Scott Stadium may be two-thirds full on Saturday, but I 100% expect Notre Dame fans to make up close to a majority of the attendees. There are just too many better things to do in central Virginia on a fall afternoon than watch this coaching staff embarrass the players whose talents and effort we admire.

 

On a scale of one (not happening) to ten (get ready to storm the field), what are you hopes/expectations for an upset and Virginia ending Saturday with a record of 1-1? What needs to happen for the Hoos to pull it off?

Does your scale allow for negatives? Seeing what the Irish did to Texas leaves me absolutely zero hope of a U.Va. win on Saturday. Notre Dame at -10.5 in Vegas is pretty much free money. If D’Brickashaw Ferguson, Branden Albert, Eugene Monroe, and Heath Miller all decide playing college football is better than the NFL, and all of them got the most bizarre NCAA waivers ever, and all of them suited up on Saturday, I bet Virginia could cover. Barring that, it should be a happy flight home for the Irish.

Irish land blue-chip OL Aaron Banks

aaron-banks
Tom Loy, Irish 247
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Notre Dame received the commitment of 4-star offensive tackle Aaron Banks on Friday afternoon. Picking the Irish over a national offer list that included Michigan, Tennessee, and local programs USC and UCLA, the 6-foot-7, 335-pound Banks reminded all that even if the Irish only won four games this season, Harry Hiestand is still one of the premier offensive line coaches in the country.

Banks made the commitment from a ceremony at his high school in El Cerrito, California. And when he picked the Irish, he added to Notre Dame’s impressive offensive line haul, joining Dillan Gibbons, Joshua Lugg and Robert Hainsey — a key piece of the puzzle moving forward.

Banks is a consensus 4-star recruit and a Top 200 prospect. He took an official visit to Michigan in November, but has been a long-time target of Hiestand’s, visiting South Bend in September and welcoming Brian Kelly and Hiestand into his home after the USC game.

As a big recruiting weekend gets started at Notre Dame, the annual Echoes Awards will serve as the beginning of an important home stretch for a program without a bowl game. As Kelly still looks to lock in a defensive coordinator, not to mention other staff changes still in the air, Banks takes back some of the lost momentum, a key commitment heading into a holiday dead period before a furious finish leading into the first Wednesday in February.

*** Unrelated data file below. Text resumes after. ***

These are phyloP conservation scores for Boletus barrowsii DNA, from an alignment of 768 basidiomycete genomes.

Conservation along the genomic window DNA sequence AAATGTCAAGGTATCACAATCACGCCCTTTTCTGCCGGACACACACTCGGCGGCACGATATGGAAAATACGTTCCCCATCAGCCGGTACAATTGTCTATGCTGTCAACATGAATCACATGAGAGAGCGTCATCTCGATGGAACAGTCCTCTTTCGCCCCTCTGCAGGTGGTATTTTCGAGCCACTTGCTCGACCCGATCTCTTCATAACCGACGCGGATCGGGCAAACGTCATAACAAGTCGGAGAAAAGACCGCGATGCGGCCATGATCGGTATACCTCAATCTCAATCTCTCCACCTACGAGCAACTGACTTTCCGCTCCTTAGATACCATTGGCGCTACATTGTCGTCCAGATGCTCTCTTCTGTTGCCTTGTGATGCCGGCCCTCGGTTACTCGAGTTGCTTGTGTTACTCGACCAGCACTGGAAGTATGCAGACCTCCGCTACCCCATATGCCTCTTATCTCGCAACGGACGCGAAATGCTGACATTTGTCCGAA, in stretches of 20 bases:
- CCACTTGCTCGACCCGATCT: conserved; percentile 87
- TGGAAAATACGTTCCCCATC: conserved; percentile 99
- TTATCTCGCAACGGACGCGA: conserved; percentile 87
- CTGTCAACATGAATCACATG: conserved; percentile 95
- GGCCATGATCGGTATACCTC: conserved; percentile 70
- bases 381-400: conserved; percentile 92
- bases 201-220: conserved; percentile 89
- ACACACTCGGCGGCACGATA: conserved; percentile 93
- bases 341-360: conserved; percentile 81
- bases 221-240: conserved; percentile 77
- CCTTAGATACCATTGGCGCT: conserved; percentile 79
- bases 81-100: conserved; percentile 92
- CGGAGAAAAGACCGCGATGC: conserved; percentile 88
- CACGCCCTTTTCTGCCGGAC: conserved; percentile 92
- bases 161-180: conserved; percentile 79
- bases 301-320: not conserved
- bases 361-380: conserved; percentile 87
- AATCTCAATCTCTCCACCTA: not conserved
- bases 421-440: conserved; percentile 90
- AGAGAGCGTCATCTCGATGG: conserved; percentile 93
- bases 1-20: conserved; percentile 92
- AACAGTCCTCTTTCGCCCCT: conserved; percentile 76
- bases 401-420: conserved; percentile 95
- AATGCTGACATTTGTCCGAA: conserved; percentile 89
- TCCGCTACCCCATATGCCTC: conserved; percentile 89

Banks is No. 18 in the Irish recruiting class. He’s an early-enrollee, ready to hit campus within weeks and compete on the interior of the offensive line during spring ball.

Zaire says thank you to Notre Dame

CHARLOTTESVILLE, VA - SEPTEMBER 12: Quarterback Malik Zaire #8 of the Notre Dame Fighting Irish rushes past defensive end Mike Moore #32 of the Virginia Cavaliers in the third quarter at Scott Stadium on September 12, 2015 in Charlottesville, Virginia. The Notre Dame Fighting Irish won, 34-27. (Photo by Patrick Smith/Getty Images)
Getty
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Big week for The Observer. Not just for its advertising revenues, but for the classy gesture that outgoing senior quarterback Malik Zaire made this week.

Thursday’s edition included a letter to the editor from Zaire, who took to the student newspaper not to make headlines around the internet, but rather to thank the university for his experience in South Bend.

While Zaire’s time at Notre Dame is drawing to a close, he will leave as a proud alum. So while he’ll play football next season at another university, Zaire wrote the following in Thursday’s issue:

Dear Notre Dame students and staff,

My life changed for the better the moment I stepped onto the University of Notre Dame’s beautiful campus. The one goal I had set in my mind to achieve was to become a better man, a Notre Dame man. After growing through many trials and triumphs, the thing I’ve learned most from my experience was that if you don’t believe in yourself first, then no one else will. I believed in becoming a better man and succeeding through any circumstance, and I can say that I’ve truly accomplished that. I often refer to the famous quote from the movie “Catch Me If You Can” that was well put by Frank Abagnale:

“Two little mice fell in a bucket of cream. The first mouse quickly gave up and drowned. The second mouse wouldn’t quit. He struggled so hard that eventually he churned that cream into butter and crawled out.”

I’ve put my heart, soul and passion into the University, the football program, the South Bend community and the Irish community worldwide. I have the unbelievable honor to represent this University to the fullest as a student and soon-to-be alumni. Thank you to the amazing students and staff that I’ve met through the years for helping me grow into the person I’ve always wanted to be. I love the Irish and will always be an Irish alum no matter where I go! I look forward to keeping in touch. Let’s change the world!

Go Irish!

Malik Zaire

Senior
Dec. 7

Zaire is expected to compete for a starting quarterback job next year as a graduate transfer. He’s reportedly taken a visit to Wisconsin and plans to visit North Carolina as well, just two of several programs on the radar as Zaire looks to step in and win a starting Power 5 job.

 

 

 

ESPN’s Kiper & McShay: Kizer should return to Notre Dame

SOUTH BEND, IN - OCTOBER 29: DeShone Kizer #14 of the Notre Dame Fighting Irish drops back to pass during the game against the Miami Hurricanes at Notre Dame Stadium on October 29, 2016 in South Bend, Indiana.  (Photo by Michael Hickey/Getty Images)
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It’s evaluation season. With college football’s regular season over, the focus now turns to the stay-or-go decision that faces many of college football’s best players. Return for another season? Or head to the NFL?

That’s the big question facing DeShone Kizer. Viewed as a can’t-miss prospect by some earlier in the season, Kizer now awaits feedback from the NFL’s advisory board, who’ll give him either a first-round grade, a second-round grade, or none — essentially serving as a message to return to school.

That feedback is something Kizer’s requested, with Brian Kelly revealing that Kizer is one of four underclassmen requesting a review, joined by Mike McGlinchey, Nyles Morgan and Quenton Nelson.